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Re: Looping with other musicians

> Looping is a wonderful way to accumulate sound.  I haven't had much 
> success
> using looping with an ensemble.  I find the same thing with 
> sequences--live
> performances seem to be stifled by "following" a track.  If loops could
> follow live performances--but they can't!  They have no cognition; 
> they are
> the past, brought into the present.  Sympathetic fellow musicians can
> accommodate this; but generally this caliber of musician can play
> brilliantly using a cardboard box.
> I know that others use multiple delays to process their instrument in 
> an
> ensemble setting.  Mostly though it isn't looping; it's DSP.  That's
> probably the ticket in ensemble playing--requiring less rhythmic 
> accuracy
> (IMHO the real killer).
> Let's nobody hold our breath--let it flow!
> Gary

The old listening is very essential into looping a whole band.  The 
individual player need to know when either to shut up or how much to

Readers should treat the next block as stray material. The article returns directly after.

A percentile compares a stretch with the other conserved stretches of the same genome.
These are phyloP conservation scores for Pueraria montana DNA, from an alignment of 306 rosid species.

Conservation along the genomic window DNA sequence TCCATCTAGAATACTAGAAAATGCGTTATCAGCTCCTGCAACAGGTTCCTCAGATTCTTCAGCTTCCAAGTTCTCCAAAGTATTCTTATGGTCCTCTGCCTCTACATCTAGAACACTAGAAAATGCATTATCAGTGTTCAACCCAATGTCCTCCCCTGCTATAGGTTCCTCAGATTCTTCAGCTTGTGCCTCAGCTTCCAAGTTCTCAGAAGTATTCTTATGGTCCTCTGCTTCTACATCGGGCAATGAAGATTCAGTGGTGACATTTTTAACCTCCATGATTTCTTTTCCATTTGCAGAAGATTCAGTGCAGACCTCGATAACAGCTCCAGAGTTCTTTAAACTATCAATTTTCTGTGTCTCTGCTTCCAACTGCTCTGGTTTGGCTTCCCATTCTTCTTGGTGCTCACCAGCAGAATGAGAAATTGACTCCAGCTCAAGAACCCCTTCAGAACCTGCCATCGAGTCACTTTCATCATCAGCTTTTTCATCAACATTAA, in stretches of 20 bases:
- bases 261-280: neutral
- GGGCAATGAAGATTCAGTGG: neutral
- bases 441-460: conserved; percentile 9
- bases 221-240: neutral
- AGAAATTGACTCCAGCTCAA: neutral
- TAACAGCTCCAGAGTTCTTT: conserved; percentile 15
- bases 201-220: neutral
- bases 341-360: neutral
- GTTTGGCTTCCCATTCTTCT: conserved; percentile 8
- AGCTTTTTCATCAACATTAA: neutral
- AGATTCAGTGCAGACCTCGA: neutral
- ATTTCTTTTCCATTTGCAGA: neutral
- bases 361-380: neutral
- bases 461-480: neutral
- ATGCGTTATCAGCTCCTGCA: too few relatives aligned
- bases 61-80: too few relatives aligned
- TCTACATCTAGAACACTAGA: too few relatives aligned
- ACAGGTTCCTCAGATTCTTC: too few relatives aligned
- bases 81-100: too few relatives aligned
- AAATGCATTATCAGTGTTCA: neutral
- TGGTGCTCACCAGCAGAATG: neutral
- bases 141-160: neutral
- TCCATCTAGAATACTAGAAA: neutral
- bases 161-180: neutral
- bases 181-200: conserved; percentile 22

move away from shut up.

I just find, at this point, the loop to be a little restrictive.  I can 
see a point where, when I learn the Echoplex, to loosen up the natural 
restrictions with the power of the unit.  This is where the manual 
stands in the way.  I can't get to what I need to know in a very direct 
way from the manual.  Otherwise it is a delightful read and I am very 
much into how the protagonist learns how to operate in a place and TIME 
with an alien culture and the holy writ of a culture who worships 

I found the concept of structural dissonance to be the key to this kind 
of free improvisation with loops and without.  I have my music, you 
have yours.  Charles Ives.  No chords, a loose structure to rhythm and 
even a strict adherence to the same thing in the sense that it is 
highly disregarded as it is being disregarded.  Same with pitches.

Larry Cooperman
New Millennium Guitar